51 Pages Posted: 16 Aug 2005 Last revised: 20 Nov 2012
Date Written: September 6, 2006
Although small firms are particularly sensitive to interest rates and other shocks, empirical work on corporate risk management has focused instead on large public companies. This paper studies fixed-rate and adjustable-rate loans to see how small firms manage their exposure to interest rate risk. Credit-constrained firms are found to match significantly more often with fixed-rate loans, consistent with prior research that shows the supply of credit shrinks during periods of rising interest rates. Banks originate a higher share of adjustable-rate loans than other lenders, ameliorating maturity mismatch and exposure to the lending channel of monetary policy. Time-series patterns in the fixed-rate share are consistent with recent evidence on debt market timing.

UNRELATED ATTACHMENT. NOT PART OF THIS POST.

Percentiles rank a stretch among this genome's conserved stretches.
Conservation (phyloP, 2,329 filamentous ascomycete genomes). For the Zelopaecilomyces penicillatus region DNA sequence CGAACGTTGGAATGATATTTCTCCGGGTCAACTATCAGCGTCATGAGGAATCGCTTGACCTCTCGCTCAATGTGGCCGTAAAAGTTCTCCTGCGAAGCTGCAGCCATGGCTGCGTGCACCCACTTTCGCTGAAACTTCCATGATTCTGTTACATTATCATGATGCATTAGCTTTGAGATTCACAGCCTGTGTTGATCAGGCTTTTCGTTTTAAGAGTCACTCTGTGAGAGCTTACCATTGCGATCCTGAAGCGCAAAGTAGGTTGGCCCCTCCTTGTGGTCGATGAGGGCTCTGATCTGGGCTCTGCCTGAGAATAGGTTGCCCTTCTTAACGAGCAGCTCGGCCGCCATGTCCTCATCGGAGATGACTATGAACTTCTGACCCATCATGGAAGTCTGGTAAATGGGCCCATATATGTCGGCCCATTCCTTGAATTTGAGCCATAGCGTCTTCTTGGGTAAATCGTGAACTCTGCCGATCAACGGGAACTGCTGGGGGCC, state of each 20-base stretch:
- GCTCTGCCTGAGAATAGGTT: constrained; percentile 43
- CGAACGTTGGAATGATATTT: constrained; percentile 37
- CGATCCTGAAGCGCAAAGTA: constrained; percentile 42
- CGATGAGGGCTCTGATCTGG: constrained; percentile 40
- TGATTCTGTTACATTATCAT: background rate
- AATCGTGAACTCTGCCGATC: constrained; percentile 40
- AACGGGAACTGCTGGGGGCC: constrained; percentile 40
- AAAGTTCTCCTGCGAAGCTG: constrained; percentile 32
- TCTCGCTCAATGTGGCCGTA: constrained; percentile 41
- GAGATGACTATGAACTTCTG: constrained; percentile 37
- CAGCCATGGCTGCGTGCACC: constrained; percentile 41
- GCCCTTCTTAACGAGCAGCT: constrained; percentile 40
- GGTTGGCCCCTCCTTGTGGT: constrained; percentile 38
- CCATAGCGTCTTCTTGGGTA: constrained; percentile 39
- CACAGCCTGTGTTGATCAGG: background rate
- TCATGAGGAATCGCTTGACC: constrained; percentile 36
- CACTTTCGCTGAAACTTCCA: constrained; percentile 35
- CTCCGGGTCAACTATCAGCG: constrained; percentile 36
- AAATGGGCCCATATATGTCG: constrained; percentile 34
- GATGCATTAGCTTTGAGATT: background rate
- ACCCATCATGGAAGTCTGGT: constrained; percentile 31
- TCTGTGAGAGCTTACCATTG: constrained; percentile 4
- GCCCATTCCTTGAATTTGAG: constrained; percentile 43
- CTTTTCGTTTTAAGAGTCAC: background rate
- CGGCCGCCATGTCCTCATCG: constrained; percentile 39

Keywords: Risk management, Interest rate risk, Loans, Small firms
JEL Classification: G21, G30, G32
Suggested Citation: Suggested Citation
Vickery, James I., How and Why Do Small Firms Manage Interest Rate Risk? (September 6, 2006). Journal of Financial Economics (JFE), Vol. 87, No. 2, 2008; FRB of New York Staff Report No. 215. Available at SSRN: https://ssrn.com/abstract=782404 or http://dx.doi.org/10.2139/ssrn.782404